The creators of aging animated relic
Beavis and Butthead Family Guy The Simpsons South Park just signed a deal to keep it ripping jokes from the headlines for five more years. Yes, Comedy Central will have Cartman and Co. until 2016. I should make a joke about killing Kenny or something, but I just don't care to.
Apparently so: Ex-Scientologist Marty Rathbun has posted on his website the contents of a Scientology-penned document discussing an investigation into the private lives of South Park creators Matt Stone and Trey Parker conducted back in 2006—not long after the controversial Scientology-mocking SP episode "Trapped in the Closet" appeared on the teevee. The Scientological spy memo—brought to our attention by the Village Voice—is just "one of a trove" of docs that Rathbun plans to reveal about the investigation, which involved rooting through Stone and Parker's garbage (scary), using public records to turn up info on John "America's Uncle" Stamos and other friends (creepy), and deploying Tom Cruise to break into their homes, jump up and down on their couches, and shake loose all of the deep, dark secrets stuck between the cushions (terrifying). [Village Voice, Marty Rathbun's Website. Image via AP]
Struggling with the thought of parting with $152 just to see Tony-nominated (and now NY Drama Critics Circle honored) Broadway savior, The Book of Mormon? Maybe you should check out the original cast recording and then decide. NPR has posted the entire, filthy thing on their website for your listening pleasure. It's absolutely free! Hallelujah. [NPR via Daily What]
South Park masterminds Trey Parker and Matt Stone have recently become the toasts of Broadway, with their new musical Book of Mormon receiving rave reviews and selling tickets like crazy. Lucky for us then that Mr. Stone found the time amid all the theater mania to sit down and have an online chat with us.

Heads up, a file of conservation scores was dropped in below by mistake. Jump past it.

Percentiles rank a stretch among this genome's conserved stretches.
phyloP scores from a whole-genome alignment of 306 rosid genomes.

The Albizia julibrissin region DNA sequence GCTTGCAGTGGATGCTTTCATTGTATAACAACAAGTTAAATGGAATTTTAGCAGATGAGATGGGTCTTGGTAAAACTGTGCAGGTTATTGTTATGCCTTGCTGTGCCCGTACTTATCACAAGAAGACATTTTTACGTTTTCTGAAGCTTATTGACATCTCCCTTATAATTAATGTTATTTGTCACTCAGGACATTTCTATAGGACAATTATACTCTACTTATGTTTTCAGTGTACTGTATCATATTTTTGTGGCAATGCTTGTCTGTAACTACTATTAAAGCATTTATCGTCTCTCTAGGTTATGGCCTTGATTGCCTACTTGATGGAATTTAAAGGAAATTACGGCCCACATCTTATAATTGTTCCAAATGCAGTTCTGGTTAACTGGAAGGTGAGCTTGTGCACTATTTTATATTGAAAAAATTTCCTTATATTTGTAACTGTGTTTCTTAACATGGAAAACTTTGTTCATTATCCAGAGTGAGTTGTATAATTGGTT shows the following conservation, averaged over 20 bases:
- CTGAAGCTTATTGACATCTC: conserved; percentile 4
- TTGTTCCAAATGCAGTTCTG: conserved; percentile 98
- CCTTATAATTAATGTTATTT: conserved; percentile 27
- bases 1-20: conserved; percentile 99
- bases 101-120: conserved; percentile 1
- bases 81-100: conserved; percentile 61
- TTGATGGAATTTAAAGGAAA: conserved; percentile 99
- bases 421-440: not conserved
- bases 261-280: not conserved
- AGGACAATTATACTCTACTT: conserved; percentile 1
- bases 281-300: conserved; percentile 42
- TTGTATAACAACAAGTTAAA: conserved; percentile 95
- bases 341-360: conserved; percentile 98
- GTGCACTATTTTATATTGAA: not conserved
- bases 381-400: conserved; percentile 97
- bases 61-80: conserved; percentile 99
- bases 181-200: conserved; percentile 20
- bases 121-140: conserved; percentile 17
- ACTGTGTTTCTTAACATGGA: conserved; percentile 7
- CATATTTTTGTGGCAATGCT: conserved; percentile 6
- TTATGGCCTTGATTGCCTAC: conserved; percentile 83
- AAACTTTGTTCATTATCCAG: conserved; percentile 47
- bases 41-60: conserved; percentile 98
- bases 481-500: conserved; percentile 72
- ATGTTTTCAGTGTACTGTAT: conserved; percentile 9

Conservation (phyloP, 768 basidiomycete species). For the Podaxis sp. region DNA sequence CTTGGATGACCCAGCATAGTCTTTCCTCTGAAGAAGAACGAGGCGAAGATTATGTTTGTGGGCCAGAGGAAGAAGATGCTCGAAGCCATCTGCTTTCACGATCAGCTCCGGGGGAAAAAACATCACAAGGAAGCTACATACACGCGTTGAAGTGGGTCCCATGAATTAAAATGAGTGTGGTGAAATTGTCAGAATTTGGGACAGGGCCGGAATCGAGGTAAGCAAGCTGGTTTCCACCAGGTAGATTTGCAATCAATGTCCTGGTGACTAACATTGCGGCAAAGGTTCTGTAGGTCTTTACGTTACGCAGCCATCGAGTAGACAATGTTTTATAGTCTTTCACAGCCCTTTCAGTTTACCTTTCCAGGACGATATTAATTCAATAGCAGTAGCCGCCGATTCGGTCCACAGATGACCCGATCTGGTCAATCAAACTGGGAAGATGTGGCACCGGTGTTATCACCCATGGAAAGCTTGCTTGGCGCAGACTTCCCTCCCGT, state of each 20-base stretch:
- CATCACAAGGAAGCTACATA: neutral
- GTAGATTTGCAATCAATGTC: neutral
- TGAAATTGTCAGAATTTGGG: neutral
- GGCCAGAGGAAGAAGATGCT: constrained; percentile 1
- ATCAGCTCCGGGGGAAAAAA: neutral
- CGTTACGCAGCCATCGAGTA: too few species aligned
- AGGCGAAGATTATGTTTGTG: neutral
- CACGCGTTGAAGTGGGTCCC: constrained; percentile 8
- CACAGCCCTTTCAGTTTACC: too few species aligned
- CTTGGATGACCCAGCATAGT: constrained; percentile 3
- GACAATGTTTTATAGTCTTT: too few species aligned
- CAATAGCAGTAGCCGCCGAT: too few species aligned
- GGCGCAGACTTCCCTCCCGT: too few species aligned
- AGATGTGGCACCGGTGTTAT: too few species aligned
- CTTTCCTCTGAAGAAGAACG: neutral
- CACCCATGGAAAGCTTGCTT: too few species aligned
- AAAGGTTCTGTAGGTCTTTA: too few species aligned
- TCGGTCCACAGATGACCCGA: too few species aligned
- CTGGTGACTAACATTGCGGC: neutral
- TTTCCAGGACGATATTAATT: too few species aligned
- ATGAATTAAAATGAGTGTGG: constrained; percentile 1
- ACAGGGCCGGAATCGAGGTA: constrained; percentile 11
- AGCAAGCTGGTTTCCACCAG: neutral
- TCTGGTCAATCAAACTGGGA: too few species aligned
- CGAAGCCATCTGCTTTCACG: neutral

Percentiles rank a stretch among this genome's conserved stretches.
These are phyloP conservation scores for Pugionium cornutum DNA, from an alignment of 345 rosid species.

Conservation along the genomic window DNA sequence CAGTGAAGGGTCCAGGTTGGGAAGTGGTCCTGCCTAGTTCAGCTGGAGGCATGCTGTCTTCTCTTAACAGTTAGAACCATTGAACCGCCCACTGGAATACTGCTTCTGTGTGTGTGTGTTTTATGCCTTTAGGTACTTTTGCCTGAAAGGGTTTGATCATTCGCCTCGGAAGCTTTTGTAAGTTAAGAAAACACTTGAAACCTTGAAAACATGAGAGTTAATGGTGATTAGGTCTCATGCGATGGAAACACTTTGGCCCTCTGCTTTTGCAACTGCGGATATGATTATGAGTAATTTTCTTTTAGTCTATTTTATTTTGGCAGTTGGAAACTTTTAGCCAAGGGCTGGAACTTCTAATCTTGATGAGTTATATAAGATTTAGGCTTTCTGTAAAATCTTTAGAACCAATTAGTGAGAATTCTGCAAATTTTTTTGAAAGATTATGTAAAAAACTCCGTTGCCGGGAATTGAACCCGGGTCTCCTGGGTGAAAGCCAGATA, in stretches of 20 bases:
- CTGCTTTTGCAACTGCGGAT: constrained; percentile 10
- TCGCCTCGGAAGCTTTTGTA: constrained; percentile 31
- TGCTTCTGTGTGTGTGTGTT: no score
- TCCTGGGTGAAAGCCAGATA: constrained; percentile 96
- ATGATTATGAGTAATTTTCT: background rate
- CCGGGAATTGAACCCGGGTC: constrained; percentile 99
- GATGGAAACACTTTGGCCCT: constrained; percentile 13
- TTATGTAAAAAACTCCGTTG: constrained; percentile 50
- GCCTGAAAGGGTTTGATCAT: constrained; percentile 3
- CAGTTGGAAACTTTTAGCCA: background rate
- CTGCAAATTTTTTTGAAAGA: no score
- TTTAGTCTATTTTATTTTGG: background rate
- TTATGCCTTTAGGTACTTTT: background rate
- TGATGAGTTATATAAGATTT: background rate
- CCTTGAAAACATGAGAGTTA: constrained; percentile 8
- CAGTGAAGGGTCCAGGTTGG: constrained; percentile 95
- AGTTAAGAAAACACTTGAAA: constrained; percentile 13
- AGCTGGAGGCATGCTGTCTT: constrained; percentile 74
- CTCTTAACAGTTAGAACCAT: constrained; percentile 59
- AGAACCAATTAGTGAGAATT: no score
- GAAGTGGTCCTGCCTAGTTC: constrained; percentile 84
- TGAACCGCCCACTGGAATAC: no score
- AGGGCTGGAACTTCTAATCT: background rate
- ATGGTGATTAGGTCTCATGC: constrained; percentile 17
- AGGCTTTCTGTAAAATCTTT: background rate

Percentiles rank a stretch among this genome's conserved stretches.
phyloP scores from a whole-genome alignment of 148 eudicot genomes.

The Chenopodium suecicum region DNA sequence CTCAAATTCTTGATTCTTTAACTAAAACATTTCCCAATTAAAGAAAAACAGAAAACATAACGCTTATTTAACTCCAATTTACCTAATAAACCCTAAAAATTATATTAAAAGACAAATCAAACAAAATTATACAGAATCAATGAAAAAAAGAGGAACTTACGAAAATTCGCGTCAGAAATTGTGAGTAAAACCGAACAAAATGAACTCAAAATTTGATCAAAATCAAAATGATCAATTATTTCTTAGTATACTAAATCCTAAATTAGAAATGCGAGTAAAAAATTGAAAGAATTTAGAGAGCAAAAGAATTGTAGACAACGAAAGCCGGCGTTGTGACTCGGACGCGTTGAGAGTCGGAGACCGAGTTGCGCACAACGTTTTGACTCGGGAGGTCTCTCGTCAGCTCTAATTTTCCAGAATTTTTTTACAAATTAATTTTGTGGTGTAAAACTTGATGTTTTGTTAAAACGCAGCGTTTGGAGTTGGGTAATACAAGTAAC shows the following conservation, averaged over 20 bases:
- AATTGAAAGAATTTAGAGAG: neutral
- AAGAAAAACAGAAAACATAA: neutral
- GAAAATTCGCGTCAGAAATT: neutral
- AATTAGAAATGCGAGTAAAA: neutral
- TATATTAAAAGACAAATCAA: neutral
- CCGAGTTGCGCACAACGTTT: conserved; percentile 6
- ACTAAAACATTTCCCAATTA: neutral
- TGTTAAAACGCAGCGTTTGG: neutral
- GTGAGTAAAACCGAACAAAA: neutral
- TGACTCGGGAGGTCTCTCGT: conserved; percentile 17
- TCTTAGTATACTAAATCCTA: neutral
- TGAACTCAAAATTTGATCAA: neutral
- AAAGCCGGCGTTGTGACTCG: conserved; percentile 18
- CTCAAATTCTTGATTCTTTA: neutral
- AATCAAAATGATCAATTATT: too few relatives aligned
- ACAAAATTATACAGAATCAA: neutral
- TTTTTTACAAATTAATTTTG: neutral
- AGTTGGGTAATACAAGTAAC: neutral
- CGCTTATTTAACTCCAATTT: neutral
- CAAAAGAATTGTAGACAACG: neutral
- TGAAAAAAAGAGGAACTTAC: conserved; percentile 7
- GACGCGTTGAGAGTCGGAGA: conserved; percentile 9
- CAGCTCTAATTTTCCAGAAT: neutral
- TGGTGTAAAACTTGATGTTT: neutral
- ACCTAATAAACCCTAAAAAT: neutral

Last night Dave welcomed the creators of South Park as they promote their Broadway Show The Book of Mormon that eventually turned into the constant use of "Sheening" as a reference for drug use.
The duo discuss the inspiration for the show's bicentennial episode, which features Tom Cruise, Kanye West and basically every other celebrity the show has managed to piss off ganging up to file a lawsuit against the town.
Merrill Lynch's disgraced CEO, John Thain, turns 53 today. Rocker Lenny Kravitz is turning 45. Helena Bonham Carter turns 43. Matt Stone, the co-creator of South Park, is turning 38. Stevie Nicks is 61. Mega-lawyer and Cravath partner Robert D. Joffe is 66. Socialite Annie Churchill is turning 38. Architect Bruce Fowle is 72. Pam Grier (Foxy Brown) turns 60. North Carolina Senator Kay Hagan is turning 56. Comedian "Bobcat" Goldthwait is 47. And Philip Michael Thomas of Miami Vice fame celebrates his 60th birthday today.
File this under "good timing": just as the passage Proposition 8 ignited a gays vs. Mormons clash so intense that only David Archuleta can mediate a resolution, word has leaked about the next project from South Park creators Matt Stone and Trey Parker, a Broadway-bound show entitled Mormon Musical. The two have set openly gay Xanadu alum Cheyenne Jackson to star, and Jackson opened up to Pop Wrap about what to expect (besides, obviously, the angel Moroni slathered in gold body glitter):
This week's episode of cartoon iconoclast South Park, in which Indiana Jones was raped repeatedly by George Lucas and Steven Spielberg (see clip), is causing quite a commotion! The showrunners were, you know, just trying to voice their dissatisfaction with this summer's kinda crappy Indiana Jones fourquel, Kingdom of the — Wait What the Hell Is Shia LaBeouf Doing?, but people are wondering: did they go too far? Oh, and, ruh roh, it looks like the Indiana folks weren't given any warning. Nikki Finke heard that the folks at Paramount didn't know that Comedy Central, which is also owned by Viacom, would be harshly and extremely criticizing their precious little summer cashcow. Will heads roll? No, probably not. It's allllll just publicity and stuff. Though anything that Trey Parker and Matt Stone (the boys behind South Park) can do to stop the supposedly in-the-works Indy 5 from happening, I'd appreciate it thanks.
South Park creators Trey Parker and Matt Stone have opened up SouthParkStudios.com, an "Internet hub" — what's wrong with just calling it a "website"? — to promote the show online and combat rampant piracy of the cartoon show on YouTube. It will also host new projects prior to their TV launch. [PaidContent]